- Urging reforms to ensure more timely State reimbursement for State mandated services. Not only are counties not adequately reimbursed for their expenses on mandate services, but too often we must wait far too long, as long as several years, for the State reimbursements we actually do receive. This is the functional equivalent of the State forcing us to issue interest free loans to pay for programs, and it creates cash flow difficulties that can lead to short-term borrowing, spending of reserves and damage to our credit rating. We urge the enactment of legislation to minimize the reserves and damage to our credit rating. We urge the enactment of legislation to minimize the reimbursement lag, including provisions allowing counties to collect interest on late reimbursement, and we call on the Governor to establish strict rules at State agencies to ensure prompt payments.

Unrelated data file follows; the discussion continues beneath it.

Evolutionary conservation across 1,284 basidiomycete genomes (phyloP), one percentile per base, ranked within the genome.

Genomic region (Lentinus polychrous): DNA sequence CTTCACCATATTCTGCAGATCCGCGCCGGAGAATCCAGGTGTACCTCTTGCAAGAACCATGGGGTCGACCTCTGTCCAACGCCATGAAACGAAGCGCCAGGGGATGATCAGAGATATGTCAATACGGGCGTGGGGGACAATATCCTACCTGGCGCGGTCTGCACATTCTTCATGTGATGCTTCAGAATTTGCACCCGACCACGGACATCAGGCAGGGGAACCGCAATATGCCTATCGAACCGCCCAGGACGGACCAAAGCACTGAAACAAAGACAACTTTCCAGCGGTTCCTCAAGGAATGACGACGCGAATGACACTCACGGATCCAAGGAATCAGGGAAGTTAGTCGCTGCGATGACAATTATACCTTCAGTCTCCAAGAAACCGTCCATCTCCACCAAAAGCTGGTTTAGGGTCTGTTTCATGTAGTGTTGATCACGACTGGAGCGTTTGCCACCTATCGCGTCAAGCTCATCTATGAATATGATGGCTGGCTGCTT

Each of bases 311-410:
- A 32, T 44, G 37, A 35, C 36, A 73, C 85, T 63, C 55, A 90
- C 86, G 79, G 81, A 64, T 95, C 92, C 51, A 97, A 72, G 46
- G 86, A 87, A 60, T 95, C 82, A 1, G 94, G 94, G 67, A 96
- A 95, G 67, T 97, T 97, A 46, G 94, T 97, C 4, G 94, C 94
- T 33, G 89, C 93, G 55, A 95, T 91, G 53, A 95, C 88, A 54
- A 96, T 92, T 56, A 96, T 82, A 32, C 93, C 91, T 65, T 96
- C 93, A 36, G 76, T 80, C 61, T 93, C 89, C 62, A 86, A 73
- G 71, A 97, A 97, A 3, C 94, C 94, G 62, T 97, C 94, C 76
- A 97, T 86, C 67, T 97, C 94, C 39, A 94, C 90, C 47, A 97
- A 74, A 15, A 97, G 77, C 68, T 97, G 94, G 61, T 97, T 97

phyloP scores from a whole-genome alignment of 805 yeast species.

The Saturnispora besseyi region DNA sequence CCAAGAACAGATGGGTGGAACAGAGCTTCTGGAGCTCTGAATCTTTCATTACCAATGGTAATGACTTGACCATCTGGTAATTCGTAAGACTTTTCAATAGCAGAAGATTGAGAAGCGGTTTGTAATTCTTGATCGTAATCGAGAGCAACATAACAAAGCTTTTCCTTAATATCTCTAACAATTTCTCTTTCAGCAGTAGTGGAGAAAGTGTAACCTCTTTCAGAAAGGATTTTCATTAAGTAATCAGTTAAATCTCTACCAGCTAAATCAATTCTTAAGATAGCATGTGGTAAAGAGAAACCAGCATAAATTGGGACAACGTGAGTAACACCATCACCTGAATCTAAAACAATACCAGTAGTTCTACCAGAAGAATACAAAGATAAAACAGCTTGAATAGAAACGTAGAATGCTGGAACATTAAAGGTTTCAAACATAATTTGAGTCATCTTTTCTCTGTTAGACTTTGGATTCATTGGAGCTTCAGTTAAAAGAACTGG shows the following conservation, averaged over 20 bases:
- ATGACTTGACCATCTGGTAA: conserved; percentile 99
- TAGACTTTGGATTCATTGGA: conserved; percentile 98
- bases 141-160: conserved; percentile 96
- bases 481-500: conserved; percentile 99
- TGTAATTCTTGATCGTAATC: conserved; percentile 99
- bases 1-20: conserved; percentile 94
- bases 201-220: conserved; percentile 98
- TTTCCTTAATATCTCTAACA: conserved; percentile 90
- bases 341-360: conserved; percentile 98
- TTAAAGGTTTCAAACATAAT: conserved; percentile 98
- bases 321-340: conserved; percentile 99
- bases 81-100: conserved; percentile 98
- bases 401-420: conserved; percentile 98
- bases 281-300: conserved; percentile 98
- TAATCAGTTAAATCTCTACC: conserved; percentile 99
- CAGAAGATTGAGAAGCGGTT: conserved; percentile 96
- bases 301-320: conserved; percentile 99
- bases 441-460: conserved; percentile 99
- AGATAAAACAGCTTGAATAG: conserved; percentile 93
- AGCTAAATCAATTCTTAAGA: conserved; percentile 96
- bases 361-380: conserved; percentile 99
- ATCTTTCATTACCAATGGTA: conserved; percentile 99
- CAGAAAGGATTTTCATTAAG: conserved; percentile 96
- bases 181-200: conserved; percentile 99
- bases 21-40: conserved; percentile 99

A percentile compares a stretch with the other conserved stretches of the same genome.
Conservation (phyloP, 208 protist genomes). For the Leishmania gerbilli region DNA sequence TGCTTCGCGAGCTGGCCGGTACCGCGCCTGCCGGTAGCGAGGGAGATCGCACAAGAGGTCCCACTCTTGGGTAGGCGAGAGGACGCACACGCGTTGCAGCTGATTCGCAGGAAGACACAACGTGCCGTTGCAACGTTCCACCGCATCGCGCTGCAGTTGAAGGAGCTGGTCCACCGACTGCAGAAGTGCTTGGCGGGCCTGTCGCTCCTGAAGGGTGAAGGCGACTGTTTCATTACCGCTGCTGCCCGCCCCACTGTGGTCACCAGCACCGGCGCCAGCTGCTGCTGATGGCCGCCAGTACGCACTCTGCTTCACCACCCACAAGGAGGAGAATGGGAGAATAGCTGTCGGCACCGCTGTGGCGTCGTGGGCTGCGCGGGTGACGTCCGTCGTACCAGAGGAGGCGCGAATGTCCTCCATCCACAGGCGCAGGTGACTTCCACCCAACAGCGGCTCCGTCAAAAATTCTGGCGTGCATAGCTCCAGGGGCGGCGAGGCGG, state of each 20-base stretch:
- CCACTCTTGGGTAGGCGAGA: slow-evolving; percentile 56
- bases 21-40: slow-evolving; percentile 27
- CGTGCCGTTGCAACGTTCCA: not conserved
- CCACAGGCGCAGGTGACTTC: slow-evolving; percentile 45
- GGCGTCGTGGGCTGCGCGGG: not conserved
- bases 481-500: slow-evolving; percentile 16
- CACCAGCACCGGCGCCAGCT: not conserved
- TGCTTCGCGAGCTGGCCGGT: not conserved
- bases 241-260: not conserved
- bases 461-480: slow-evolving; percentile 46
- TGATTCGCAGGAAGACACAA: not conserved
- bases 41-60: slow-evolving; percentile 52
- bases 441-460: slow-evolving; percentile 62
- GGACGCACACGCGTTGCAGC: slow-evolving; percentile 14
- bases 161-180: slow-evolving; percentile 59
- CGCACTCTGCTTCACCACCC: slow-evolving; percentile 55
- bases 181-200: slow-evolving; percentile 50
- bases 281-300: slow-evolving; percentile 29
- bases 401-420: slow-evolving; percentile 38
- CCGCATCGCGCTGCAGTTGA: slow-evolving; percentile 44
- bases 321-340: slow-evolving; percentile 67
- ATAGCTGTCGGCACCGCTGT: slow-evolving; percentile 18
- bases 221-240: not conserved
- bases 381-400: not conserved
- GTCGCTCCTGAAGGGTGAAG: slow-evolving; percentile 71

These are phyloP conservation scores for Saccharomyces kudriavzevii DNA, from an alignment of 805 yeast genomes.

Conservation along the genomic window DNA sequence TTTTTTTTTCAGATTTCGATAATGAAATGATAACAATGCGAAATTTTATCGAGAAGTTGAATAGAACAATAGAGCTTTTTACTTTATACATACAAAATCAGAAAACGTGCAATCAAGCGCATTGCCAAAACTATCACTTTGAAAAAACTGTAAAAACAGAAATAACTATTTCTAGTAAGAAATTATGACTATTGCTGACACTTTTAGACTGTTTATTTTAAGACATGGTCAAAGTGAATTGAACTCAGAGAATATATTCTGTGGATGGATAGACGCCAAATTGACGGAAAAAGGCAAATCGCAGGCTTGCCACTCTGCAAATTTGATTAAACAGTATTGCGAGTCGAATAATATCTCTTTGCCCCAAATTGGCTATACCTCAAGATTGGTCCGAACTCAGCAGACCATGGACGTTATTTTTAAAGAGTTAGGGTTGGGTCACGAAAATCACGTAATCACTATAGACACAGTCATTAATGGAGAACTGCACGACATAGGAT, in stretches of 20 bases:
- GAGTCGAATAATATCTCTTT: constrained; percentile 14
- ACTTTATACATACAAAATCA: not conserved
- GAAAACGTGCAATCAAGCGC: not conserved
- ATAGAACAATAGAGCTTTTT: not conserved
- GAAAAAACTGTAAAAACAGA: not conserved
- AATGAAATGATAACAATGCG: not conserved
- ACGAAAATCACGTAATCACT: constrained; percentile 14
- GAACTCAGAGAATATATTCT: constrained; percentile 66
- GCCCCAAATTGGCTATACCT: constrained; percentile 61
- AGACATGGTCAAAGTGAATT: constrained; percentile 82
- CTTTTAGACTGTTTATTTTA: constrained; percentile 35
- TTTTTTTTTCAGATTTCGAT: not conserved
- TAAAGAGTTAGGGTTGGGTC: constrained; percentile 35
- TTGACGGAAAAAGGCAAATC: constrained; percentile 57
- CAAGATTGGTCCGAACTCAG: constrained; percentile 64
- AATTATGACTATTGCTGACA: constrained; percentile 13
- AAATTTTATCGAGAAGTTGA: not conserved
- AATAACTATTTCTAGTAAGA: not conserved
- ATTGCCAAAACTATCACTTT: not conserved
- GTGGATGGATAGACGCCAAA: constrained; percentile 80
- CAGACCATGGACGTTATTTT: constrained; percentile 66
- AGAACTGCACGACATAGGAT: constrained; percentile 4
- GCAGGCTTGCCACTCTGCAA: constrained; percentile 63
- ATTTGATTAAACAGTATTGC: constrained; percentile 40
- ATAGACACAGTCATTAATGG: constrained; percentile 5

- Supporting a constitutional amendment banning new unfunded state mandates and urging the Governor and State Legislature to demand significant relief from existing mandates. In 2012 the estimated cost of state mandates equals more than 120% of Saratoga County’s property tax levy. Yet there are still new unfunded mandates on the horizon that will require legislative action to prevent, and Governor Cuomo’s executive budget perpetuates, and in certain instances increases existing mandates. We urge the Legislature to immediately introduce and pass a constitutional amendment banning new unfunded mandates, as well as a statutory ban that would provide protection until such an amendment may be passed in final and ratified. We also urge the Governor and State Legislature to establish specific and significant savings targets, as the Medicaid Redesign Team did for the newly convened Mandate Relief Council, and ensure that the council’s mandate relief proposals hit these targets.
These are all great legislative lobbying goals for Saratoga County. Another goal that they have set is: